Now Baloch nationalism has taken a full fledge shape of a freedom struggle. Moreover, targeted killings of Baloch leaders and tribal chiefs has acted as a stimulant for separatists’ movement. Especially in August 2006 killing of 79-year-old Baloch veteran leader Nawab Akbar Khan Bugti who was widely respected in Balochistan across all the tribes. As violence has escalated in the province because of the new wave of insurgency which aims only for freedom. Pakistan military establishment is trying to deal with it through a very heavy hand. Hence authorities have launched a new campaign of forced disappearance a decade ago in which anyone who is even remotely connected to Baloch nationalist movement is targeted. This has resulted in the disappearance of a large number of separatist activists, students, suspected militants, protest leaders, and intellectuals. Amnesty International has described this campaign as a “Kill and Dump” policy. Pakistan’s notorious intelligence agency ISI, military intelligence, and the Frontier Corps (a federal paramilitary force) are running this campaign. They use the “Kill and Dump” policy as an instrument of state terror to break morale of Balochis. According to Voice of Baloch Missing Persons (VBMP) an association representing family members of missing Baloch people. Over 20,000 Baloch have disappeared in the last decade. Even women, children and the elderly are not spared. Even Baloch activists are targeted overseas best example is of Rashid Baloch. His deportation was requested by Pakistan to UAE. Pakistan claimed he is wanted in connection with charges of terrorism. UAE in June, 2019 handed over Rashid Baloch to Pakistan. But since then there are no whereabouts of Rashid no one in Pakistani establishment is able to explain that what happened to Rashid Baloch. Even his family don’t know that weather Rashid was produced in court of law, rotting in a torture cell or has been killed and dumped.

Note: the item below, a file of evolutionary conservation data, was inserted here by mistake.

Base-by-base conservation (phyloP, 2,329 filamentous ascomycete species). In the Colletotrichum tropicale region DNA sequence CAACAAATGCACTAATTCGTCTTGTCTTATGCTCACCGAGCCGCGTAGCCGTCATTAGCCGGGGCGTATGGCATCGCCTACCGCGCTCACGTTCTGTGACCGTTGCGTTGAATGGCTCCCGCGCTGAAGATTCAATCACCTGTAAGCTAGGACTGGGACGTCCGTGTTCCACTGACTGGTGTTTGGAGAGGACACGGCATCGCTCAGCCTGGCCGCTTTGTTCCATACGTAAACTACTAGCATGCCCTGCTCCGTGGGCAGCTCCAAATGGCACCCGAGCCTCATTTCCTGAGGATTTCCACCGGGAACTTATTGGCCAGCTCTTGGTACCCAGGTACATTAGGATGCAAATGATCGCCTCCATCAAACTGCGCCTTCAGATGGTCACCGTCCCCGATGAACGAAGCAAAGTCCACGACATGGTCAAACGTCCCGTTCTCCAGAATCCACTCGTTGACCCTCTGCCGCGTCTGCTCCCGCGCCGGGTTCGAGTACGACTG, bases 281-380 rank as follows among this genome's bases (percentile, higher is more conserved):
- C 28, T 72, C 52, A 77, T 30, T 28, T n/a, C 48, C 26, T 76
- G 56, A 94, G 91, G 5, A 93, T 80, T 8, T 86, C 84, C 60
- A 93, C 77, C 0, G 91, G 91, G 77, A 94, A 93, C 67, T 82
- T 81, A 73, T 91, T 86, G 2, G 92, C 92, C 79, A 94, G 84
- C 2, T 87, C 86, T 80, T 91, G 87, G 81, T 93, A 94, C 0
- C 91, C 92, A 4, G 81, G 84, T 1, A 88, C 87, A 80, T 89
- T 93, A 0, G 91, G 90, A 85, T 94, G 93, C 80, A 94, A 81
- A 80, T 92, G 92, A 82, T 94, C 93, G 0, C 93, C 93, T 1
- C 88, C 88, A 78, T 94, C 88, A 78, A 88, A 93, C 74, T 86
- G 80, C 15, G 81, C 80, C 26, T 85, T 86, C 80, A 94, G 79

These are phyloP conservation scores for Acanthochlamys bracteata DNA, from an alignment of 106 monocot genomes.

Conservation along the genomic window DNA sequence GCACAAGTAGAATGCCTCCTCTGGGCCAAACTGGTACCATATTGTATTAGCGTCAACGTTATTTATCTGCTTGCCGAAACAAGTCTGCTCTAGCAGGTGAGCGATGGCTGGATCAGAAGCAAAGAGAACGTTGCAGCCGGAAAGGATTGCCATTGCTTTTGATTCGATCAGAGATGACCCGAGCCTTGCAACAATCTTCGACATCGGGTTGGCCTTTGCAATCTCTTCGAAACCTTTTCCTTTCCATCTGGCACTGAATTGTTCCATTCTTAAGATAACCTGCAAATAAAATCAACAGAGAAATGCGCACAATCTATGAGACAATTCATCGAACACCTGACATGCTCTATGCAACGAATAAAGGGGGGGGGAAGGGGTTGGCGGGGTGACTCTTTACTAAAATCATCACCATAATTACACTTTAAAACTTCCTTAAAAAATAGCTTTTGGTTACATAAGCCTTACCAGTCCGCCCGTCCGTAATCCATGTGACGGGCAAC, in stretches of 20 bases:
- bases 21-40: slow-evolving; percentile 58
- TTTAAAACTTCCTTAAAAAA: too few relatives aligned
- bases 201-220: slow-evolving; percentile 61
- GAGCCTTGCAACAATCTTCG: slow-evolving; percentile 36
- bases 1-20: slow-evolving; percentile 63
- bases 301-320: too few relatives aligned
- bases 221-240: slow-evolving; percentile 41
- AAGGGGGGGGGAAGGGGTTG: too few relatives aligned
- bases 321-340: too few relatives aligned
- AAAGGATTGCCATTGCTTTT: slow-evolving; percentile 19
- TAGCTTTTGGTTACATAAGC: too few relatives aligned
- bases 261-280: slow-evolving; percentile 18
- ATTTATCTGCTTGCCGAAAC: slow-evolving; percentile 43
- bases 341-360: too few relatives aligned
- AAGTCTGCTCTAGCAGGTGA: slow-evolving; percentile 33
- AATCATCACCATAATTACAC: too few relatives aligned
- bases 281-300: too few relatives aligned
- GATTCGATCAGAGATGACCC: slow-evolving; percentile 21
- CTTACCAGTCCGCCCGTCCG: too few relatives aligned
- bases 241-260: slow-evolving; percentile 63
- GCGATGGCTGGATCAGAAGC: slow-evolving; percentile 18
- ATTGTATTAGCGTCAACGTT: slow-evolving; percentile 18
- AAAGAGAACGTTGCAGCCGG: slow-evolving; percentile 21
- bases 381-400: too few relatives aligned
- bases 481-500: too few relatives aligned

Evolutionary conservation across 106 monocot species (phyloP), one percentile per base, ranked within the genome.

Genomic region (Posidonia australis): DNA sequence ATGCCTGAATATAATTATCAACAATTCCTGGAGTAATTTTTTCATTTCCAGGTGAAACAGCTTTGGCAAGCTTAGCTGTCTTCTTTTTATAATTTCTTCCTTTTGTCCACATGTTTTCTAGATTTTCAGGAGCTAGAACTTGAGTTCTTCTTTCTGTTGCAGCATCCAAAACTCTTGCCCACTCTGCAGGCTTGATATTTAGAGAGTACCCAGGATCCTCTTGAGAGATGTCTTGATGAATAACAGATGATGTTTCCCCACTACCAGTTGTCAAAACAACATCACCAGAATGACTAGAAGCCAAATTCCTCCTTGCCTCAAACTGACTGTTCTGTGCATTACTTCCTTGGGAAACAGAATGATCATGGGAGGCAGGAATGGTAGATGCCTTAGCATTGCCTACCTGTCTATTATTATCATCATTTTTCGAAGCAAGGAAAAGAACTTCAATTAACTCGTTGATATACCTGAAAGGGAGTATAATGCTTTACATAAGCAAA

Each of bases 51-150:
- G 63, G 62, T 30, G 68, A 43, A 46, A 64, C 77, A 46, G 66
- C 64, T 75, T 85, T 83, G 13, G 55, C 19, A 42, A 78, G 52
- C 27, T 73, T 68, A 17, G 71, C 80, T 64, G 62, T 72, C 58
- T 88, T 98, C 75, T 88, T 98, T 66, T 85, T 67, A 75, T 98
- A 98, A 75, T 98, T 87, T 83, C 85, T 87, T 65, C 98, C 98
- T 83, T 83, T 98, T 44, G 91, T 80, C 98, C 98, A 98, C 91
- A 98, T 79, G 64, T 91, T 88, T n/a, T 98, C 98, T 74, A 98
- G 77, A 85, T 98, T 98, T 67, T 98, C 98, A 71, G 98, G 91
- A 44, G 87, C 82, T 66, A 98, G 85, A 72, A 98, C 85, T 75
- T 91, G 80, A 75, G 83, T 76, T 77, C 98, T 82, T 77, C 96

But despite of this terror campaign of mighty Pakistan army. This struggle seems to have spread deeper into Baloch society than ever before. Anti-Pakistani sentiments has gripped the entire province. Baloch school children refuse to sing the national anthem or fly its flag, women, traditionally confined to home have joined the struggle. Universities have become hotbeds of nationalist sentiment. International community and institutions like- United Nation can’t be mute spectators of this brutality in which whole race is being targeted by the state. Baloch groups are knocking the doors of UN for long recently they set up a pavilion outside the UN Office of Geneva adjacent to iconic broken chair named as Save the Baloch. But still their voices are not being heard. The global community has to understand that the Baloch struggle for independence differs significantly from other conflicts in the greater Middle East, which are defined by religious intolerance and sectarian divisions. The Baloch are certainly not religious extremists. In fact, they are some of the most secular people in the region. At the heart of their struggle is the demand for national self-determination, not the desire to impose a rule of one religious sect. Hence it becomes a moral duty of civilized world to lend their support to Baloch people.

About the Author
Manish Rai is a columnist for the Middle East and Af-Pak region; Editor of a geo-political news agency Views Around (VA)